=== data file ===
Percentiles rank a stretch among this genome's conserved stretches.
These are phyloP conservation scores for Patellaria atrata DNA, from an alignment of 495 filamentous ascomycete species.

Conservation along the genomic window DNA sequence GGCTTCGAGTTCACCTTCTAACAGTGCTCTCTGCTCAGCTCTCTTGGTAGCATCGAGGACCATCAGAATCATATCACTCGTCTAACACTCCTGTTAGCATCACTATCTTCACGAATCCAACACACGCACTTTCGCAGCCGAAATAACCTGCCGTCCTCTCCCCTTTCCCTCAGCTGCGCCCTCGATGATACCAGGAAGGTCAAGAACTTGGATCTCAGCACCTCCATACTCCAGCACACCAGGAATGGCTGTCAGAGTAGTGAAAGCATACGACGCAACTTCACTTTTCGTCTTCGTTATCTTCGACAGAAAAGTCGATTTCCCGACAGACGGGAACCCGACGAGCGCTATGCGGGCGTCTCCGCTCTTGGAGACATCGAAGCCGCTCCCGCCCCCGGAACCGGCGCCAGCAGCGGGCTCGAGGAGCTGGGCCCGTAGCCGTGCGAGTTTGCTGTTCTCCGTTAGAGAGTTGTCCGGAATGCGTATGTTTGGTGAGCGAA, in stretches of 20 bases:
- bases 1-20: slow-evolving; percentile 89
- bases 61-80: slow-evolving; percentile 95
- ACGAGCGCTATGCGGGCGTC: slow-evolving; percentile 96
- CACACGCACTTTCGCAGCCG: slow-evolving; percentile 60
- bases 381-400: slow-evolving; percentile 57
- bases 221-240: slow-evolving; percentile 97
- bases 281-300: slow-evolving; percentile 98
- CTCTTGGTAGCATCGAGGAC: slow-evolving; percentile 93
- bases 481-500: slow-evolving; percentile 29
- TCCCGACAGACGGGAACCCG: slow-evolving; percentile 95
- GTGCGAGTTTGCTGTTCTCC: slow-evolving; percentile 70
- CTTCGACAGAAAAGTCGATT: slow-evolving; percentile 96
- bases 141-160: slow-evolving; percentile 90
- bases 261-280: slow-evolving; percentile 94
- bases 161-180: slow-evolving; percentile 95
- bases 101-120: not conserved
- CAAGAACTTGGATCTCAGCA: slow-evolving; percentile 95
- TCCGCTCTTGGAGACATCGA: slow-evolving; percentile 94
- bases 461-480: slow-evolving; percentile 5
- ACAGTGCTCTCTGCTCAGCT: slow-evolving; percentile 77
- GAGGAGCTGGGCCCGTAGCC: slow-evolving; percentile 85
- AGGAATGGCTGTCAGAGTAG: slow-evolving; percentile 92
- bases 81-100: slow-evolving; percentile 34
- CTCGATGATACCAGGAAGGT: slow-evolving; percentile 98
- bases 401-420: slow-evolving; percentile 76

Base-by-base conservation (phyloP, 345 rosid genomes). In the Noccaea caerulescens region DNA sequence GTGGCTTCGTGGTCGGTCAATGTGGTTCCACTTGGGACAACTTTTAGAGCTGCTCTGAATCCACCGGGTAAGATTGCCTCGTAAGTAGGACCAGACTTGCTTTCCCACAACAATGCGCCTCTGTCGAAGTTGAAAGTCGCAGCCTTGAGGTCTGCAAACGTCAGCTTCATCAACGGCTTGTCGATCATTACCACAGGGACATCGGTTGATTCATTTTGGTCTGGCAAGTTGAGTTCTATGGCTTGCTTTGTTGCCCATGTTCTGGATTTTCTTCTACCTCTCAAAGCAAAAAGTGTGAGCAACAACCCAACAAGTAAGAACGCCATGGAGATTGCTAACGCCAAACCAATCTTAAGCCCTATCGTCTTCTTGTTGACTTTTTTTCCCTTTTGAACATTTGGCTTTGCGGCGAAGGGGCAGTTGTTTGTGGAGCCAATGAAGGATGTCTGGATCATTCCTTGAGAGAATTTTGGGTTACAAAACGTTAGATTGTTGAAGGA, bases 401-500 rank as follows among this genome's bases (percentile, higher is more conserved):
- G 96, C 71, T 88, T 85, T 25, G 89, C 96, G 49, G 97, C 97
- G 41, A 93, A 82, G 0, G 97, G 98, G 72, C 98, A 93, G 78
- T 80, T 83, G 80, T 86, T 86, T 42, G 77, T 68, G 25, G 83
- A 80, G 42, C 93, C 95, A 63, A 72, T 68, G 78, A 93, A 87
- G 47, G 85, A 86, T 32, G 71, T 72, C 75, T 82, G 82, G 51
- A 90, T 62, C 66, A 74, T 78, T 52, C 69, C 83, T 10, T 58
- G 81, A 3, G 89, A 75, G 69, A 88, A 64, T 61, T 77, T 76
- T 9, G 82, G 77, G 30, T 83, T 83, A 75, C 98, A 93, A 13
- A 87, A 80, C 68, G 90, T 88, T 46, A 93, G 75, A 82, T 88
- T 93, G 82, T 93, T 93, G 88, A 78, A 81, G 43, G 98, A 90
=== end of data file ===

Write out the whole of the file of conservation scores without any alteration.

Percentiles rank a stretch among this genome's conserved stretches.
These are phyloP conservation scores for Patellaria atrata DNA, from an alignment of 495 filamentous ascomycete species.

Conservation along the genomic window DNA sequence GGCTTCGAGTTCACCTTCTAACAGTGCTCTCTGCTCAGCTCTCTTGGTAGCATCGAGGACCATCAGAATCATATCACTCGTCTAACACTCCTGTTAGCATCACTATCTTCACGAATCCAACACACGCACTTTCGCAGCCGAAATAACCTGCCGTCCTCTCCCCTTTCCCTCAGCTGCGCCCTCGATGATACCAGGAAGGTCAAGAACTTGGATCTCAGCACCTCCATACTCCAGCACACCAGGAATGGCTGTCAGAGTAGTGAAAGCATACGACGCAACTTCACTTTTCGTCTTCGTTATCTTCGACAGAAAAGTCGATTTCCCGACAGACGGGAACCCGACGAGCGCTATGCGGGCGTCTCCGCTCTTGGAGACATCGAAGCCGCTCCCGCCCCCGGAACCGGCGCCAGCAGCGGGCTCGAGGAGCTGGGCCCGTAGCCGTGCGAGTTTGCTGTTCTCCGTTAGAGAGTTGTCCGGAATGCGTATGTTTGGTGAGCGAA, in stretches of 20 bases:
- bases 1-20: slow-evolving; percentile 89
- bases 61-80: slow-evolving; percentile 95
- ACGAGCGCTATGCGGGCGTC: slow-evolving; percentile 96
- CACACGCACTTTCGCAGCCG: slow-evolving; percentile 60
- bases 381-400: slow-evolving; percentile 57
- bases 221-240: slow-evolving; percentile 97
- bases 281-300: slow-evolving; percentile 98
- CTCTTGGTAGCATCGAGGAC: slow-evolving; percentile 93
- bases 481-500: slow-evolving; percentile 29
- TCCCGACAGACGGGAACCCG: slow-evolving; percentile 95
- GTGCGAGTTTGCTGTTCTCC: slow-evolving; percentile 70
- CTTCGACAGAAAAGTCGATT: slow-evolving; percentile 96
- bases 141-160: slow-evolving; percentile 90
- bases 261-280: slow-evolving; percentile 94
- bases 161-180: slow-evolving; percentile 95
- bases 101-120: not conserved
- CAAGAACTTGGATCTCAGCA: slow-evolving; percentile 95
- TCCGCTCTTGGAGACATCGA: slow-evolving; percentile 94
- bases 461-480: slow-evolving; percentile 5
- ACAGTGCTCTCTGCTCAGCT: slow-evolving; percentile 77
- GAGGAGCTGGGCCCGTAGCC: slow-evolving; percentile 85
- AGGAATGGCTGTCAGAGTAG: slow-evolving; percentile 92
- bases 81-100: slow-evolving; percentile 34
- CTCGATGATACCAGGAAGGT: slow-evolving; percentile 98
- bases 401-420: slow-evolving; percentile 76

Base-by-base conservation (phyloP, 345 rosid genomes). In the Noccaea caerulescens region DNA sequence GTGGCTTCGTGGTCGGTCAATGTGGTTCCACTTGGGACAACTTTTAGAGCTGCTCTGAATCCACCGGGTAAGATTGCCTCGTAAGTAGGACCAGACTTGCTTTCCCACAACAATGCGCCTCTGTCGAAGTTGAAAGTCGCAGCCTTGAGGTCTGCAAACGTCAGCTTCATCAACGGCTTGTCGATCATTACCACAGGGACATCGGTTGATTCATTTTGGTCTGGCAAGTTGAGTTCTATGGCTTGCTTTGTTGCCCATGTTCTGGATTTTCTTCTACCTCTCAAAGCAAAAAGTGTGAGCAACAACCCAACAAGTAAGAACGCCATGGAGATTGCTAACGCCAAACCAATCTTAAGCCCTATCGTCTTCTTGTTGACTTTTTTTCCCTTTTGAACATTTGGCTTTGCGGCGAAGGGGCAGTTGTTTGTGGAGCCAATGAAGGATGTCTGGATCATTCCTTGAGAGAATTTTGGGTTACAAAACGTTAGATTGTTGAAGGA, bases 401-500 rank as follows among this genome's bases (percentile, higher is more conserved):
- G 96, C 71, T 88, T 85, T 25, G 89, C 96, G 49, G 97, C 97
- G 41, A 93, A 82, G 0, G 97, G 98, G 72, C 98, A 93, G 78
- T 80, T 83, G 80, T 86, T 86, T 42, G 77, T 68, G 25, G 83
- A 80, G 42, C 93, C 95, A 63, A 72, T 68, G 78, A 93, A 87
- G 47, G 85, A 86, T 32, G 71, T 72, C 75, T 82, G 82, G 51
- A 90, T 62, C 66, A 74, T 78, T 52, C 69, C 83, T 10, T 58
- G 81, A 3, G 89, A 75, G 69, A 88, A 64, T 61, T 77, T 76
- T 9, G 82, G 77, G 30, T 83, T 83, A 75, C 98, A 93, A 13
- A 87, A 80, C 68, G 90, T 88, T 46, A 93, G 75, A 82, T 88
- T 93, G 82, T 93, T 93, G 88, A 78, A 81, G 43, G 98, A 90